This chapter is related to one of the aims of Section C(i) from the 2017 CICM Primary Syllabus, which expects the exam candidate to "define and explain dose-effect relationships of drugs, including dose-response curves with reference to... graded and quantal response". At no stage has this ever appeared in historical primary exam papers, but it is a topic so ubiquitous that one can see the merit of squandering an entire chapter on its discussion, even if there may be no immediate pragmatic benefit from it in terms of exam marks.
The best resource for this topic is probably Mark von Zastrow's chapter for the 14th edition of Katzung's Basic and Clinical Pharmacology. The quantal dose response territory is covered there without any sort of references but to a level of detail which would surely satisfy any future exam application of this topic. If one for some reason required something more in-depth, one may instead look at something like B.J.T Morgan's Analysis of Quantal Response Data (2013), which is 511 pages of articles from the Monographs on Statistics and Applied Probability series (the 46th volume).
- A quantal dose response is a defined drug effect which is either present or absent.
- In a population, there is usually some variation of doses required to achieve the defined drug effect
- The distribution of these dose tends to be a normal Gaussian distribution (i.e a bell curve)
- The cumulative percentage of the population responses to increasing doses can be plotted as a curve (which assumes a sigmoid shape)
- These curves can be used to describe the therapeutic index, median effective dose, median lethal dose, and several other parameters useful for determing safe dose recommendations.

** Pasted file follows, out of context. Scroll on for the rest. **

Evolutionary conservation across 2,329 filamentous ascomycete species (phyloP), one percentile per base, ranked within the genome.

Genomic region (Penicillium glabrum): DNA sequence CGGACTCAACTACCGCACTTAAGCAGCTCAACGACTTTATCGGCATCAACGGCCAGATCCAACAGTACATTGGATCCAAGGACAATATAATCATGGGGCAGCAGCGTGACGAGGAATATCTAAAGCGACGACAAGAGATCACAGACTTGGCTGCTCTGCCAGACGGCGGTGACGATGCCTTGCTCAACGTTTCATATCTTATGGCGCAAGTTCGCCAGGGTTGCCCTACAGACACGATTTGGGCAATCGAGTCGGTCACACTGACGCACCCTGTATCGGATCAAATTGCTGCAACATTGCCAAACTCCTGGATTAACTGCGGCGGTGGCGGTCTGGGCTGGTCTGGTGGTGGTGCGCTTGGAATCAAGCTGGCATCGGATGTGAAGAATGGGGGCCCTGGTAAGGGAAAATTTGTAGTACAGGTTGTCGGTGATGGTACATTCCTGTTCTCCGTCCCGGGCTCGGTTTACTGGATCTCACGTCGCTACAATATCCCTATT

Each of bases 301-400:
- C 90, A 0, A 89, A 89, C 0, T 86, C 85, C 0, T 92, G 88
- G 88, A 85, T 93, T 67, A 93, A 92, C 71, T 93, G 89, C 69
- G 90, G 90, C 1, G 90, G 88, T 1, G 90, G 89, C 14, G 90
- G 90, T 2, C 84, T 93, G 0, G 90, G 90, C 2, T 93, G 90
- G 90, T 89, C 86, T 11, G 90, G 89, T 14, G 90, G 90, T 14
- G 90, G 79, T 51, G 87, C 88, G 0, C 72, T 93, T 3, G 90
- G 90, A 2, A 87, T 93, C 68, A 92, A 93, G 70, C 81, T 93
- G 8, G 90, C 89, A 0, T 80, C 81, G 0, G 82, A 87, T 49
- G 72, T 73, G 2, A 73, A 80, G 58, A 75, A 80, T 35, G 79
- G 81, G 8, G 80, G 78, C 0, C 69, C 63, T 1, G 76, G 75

Definition of quantal dose-response data
Birkett (1995), in one of the Australian Prescriber articles which would eventually become “Pharmacokinetics made easy”, wrote:
"An alternative way of constructing a concentration effect curve is to determine the percentage of a population of patients showing a defined response at various drug concentrations... These are called quantal (population) concentration response curves and have the same shape and parameters as the graded concentration response curves"
Let's expand on that.
A quantal response is either there, or it is not. There is no spectrum of greyscale between "response" and "no response". This is obviously completely arbitrary. Realistically, there may be a clinically relevant spectrum for this drug - for example, if your experimental drug is noradrenaline, there is obviously a graded spectrum of clinical responses with increasing dose- but because you have defined an all-or-nothing experimental endpoint (for example, death) the data ignores this graded spectrum. The dose-response curve of an individual experiment would therefore look something like this:
You can't even call that a curve while keeping a straight face. As the graphic above is never seen in serious publications, the intelligent reader would at this stage correctly identify it as a plot device leading to the exploration of population pharmacodynamic data. Indeed, one would perform the experiment on a whole group of animals/volunteers/isolated murine ileum segments and then have data available which would look a little like this:
Looking at these data, there is obviously a great deal of population of subjects is obviously heterogeneous with some small percentage requiring a tiny dose to achieve the end-point effect, and some small percentage still failing to achieve the end-point even at a very high dose. This distribution can be described as a bell curve:
At this point, a maths nerd might point out that these dose-response data appear to be normally distributed, which means we can finally return to the familiar sigmoid-shaped dose-response curve we are all more comfortable with. It can be easily reconstructed from this bunch of rectangular dose relationships (in essence, they are stacked atop each other, and a line connecting them is produced).
Thus, instead of demonstrating a graded effect response to increasing drug concentration, one now has a sigmoidal curve describing the cumulative percentage of a population which can be expected to achieve a response at a given dose. This graph actually has a series of important and interesting anatomical features, which are represented by a single dot-point in the 2017 CICM Syllabus, and therefore somehow an entire chapter in Deranged Physiology.